Paper Edges


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I was six years old and fed up with not having a sibling. Making my first attempt at an authoritative tone, I told my mother that it was high time to give me a brother or a sister.

When my birthday came around, my mother handed me a very large present – I had to stand on my toes to look over it. I unwrapped the many layers of crepe paper to find a life-sized photo of a girl, glued to a piece of cardboard and standing on the same kind of wooden feet as a fake Christmas tree. I picked her up and held her in front of me. I was old enough to realise that my mother was teasing me, and yet, as I looked at the girl from this angle, she looked pretty real, and, in a way, that was good enough. The paper girl smiled at me, so I smiled back. I put her on her wooden feet again and took a good look at her. I glanced at her from the side, which, of course, I shouldn’t have done. Her paper edges looked so thin, I knew that this girl’s body could never contain all the jokes and tricks and dance moves that a real sister would have. Dispirited, I put her in a corner of the room so that her paper edges didn’t show.

American photographer Jess Richmond (b. 1994) was less fearful when she photographed herself and her paper twin sister. In the series Madness of Many, we see two girls dance, wrestle, try on clothes, and laze on couches. The girls seem identical, wearing the same outfits, hairstyles and band-aids. Yet something in the perspective of the photos triggers our suspicion: something isn’t right. The arm of one girl, as she reaches to hold the other girl’s hand, seems too thin, and the angle of her neck doesn’t look healthy either.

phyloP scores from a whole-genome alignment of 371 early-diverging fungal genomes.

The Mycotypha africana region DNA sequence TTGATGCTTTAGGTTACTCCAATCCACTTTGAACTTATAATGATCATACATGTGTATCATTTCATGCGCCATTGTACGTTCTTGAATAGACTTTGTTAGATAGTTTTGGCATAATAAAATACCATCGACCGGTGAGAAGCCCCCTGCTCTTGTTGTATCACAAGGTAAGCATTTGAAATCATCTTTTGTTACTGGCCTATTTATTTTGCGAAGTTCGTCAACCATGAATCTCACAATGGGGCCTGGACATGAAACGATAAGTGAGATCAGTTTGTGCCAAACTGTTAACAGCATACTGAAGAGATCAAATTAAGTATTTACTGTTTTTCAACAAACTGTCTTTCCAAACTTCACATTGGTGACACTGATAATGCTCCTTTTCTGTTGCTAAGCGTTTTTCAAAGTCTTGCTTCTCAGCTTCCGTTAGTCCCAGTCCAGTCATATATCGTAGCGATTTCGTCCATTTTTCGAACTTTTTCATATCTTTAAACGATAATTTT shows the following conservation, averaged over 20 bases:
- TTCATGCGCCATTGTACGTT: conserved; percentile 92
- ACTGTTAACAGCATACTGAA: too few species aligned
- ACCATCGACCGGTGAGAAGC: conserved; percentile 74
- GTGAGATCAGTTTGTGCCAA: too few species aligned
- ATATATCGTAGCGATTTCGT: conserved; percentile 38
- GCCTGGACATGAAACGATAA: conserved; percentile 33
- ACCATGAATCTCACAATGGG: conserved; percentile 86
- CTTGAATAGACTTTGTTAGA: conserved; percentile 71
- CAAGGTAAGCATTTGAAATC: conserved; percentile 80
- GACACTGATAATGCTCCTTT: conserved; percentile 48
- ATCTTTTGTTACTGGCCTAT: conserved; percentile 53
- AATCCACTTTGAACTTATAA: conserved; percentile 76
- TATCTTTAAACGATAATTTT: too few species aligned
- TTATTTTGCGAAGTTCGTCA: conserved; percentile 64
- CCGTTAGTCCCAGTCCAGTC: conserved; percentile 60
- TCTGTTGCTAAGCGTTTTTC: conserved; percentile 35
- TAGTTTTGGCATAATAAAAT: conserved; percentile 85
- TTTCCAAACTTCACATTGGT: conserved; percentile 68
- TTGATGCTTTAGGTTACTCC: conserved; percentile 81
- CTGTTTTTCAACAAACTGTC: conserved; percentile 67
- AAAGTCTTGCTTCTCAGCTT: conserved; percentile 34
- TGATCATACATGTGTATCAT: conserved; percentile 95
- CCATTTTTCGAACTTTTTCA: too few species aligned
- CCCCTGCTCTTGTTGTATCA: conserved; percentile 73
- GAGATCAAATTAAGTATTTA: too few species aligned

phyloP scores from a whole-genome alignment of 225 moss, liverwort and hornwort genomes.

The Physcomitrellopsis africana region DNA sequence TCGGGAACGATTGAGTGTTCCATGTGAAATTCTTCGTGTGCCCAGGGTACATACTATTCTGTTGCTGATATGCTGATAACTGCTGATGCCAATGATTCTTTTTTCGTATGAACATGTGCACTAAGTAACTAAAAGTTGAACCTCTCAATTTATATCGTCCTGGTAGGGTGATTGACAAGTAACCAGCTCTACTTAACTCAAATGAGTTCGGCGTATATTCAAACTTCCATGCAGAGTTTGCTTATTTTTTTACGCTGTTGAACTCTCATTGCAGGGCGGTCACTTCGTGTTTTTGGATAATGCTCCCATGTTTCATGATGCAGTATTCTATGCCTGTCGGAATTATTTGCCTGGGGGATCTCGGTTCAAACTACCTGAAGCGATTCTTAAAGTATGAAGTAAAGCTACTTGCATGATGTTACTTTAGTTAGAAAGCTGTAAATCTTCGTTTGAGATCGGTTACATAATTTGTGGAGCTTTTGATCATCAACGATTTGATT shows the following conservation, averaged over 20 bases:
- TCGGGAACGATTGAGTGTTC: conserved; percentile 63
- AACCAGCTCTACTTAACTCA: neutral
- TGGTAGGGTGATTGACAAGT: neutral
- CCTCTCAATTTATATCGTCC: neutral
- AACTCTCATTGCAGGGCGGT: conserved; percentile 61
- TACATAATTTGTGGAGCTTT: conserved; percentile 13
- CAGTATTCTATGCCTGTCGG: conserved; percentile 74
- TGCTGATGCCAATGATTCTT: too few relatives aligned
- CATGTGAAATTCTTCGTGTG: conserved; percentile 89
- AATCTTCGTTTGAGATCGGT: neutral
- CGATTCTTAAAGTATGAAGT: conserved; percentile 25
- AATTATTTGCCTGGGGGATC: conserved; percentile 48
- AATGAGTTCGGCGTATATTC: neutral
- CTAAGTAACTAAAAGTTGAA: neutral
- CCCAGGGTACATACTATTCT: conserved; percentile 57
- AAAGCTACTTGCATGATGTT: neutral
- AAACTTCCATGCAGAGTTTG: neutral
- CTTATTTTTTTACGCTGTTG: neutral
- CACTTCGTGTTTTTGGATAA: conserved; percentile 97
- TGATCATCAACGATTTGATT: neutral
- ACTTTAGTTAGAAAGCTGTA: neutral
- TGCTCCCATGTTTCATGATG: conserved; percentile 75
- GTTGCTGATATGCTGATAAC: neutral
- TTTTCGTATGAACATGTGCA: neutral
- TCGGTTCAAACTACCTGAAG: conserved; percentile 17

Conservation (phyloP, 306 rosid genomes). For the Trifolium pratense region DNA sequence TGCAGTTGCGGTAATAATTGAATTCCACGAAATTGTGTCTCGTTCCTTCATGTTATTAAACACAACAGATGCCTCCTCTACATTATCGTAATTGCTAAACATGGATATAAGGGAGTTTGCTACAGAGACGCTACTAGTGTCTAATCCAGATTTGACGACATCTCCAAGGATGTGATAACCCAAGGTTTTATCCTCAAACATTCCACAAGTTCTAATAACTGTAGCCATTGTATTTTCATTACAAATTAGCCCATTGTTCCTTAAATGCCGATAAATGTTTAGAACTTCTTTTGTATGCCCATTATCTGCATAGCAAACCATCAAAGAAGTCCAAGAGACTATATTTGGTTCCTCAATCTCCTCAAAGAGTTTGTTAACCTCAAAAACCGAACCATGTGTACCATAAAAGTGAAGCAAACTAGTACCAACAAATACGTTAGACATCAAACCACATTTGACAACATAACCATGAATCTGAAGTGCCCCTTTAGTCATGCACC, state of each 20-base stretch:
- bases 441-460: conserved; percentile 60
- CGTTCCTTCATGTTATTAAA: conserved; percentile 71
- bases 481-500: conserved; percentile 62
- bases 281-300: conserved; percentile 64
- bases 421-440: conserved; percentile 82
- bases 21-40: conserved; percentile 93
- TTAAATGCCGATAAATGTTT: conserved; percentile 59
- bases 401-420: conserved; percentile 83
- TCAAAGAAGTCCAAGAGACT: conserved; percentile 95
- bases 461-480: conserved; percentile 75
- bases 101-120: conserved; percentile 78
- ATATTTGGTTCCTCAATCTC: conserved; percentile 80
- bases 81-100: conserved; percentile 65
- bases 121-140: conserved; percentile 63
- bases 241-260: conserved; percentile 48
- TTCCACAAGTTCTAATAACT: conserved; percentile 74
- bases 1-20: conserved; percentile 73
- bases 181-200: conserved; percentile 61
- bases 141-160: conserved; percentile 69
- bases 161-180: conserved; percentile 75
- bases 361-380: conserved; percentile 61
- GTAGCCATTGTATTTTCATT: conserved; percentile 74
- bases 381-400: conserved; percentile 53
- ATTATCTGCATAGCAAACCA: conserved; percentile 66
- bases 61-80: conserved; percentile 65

Something in the perspective of the photos triggers our suspicion

Richmond’s trompe l’oeil photography developed as a coincidence. When she started studying photography she was too shy to ask people to model for her. So she cut out images from magazines, and made these paper models pose for her. She soon started working with human models, yet her early method seemed again suitable a few years later. Because Richmond had always fantasised about a twin sister, who she called Connie, she one day made a paper model from her own image. That way, she was able to pose together with Connie.


The posing had to be done carefully, since the paper cut-outs couldn’t stand on their own feet: “Move a step to the right and the image falls apart”, Richmond said in a recent interview. Yet, by patiently practicing ballet positions with her paper sister, well calculated camera positions, and the use of a hard flash that flattens the perspective, Richmond’s photos convincingly suggest there are two people present in the images. Simultaneously, there are hints for the viewer to realise that there’s a trick afoot: the weird (and sometimes impossible) body positions, the thin arms and, in a few images, we can even see the cardboard edges of one of the two girls.

“Richmond self-humorously shows how to take advantage of the world of 2D

Where I was discouraged because my paper sister seemed too two-dimensional to undertake any adventures with me, Richmond self-humorously shows how to take advantage of the world of 2D. In reality, any given situation has infinite angles of perspective – but a photo is able to fix a single perspective. Richmond carefully constructed the one that suited her, and thus introduces us to a sister who, if seen from any other perspective, does not exist. Perhaps she is only an illusion, but she is captured dancing nevertheless.



View more of Jess Richmond's work on her website.


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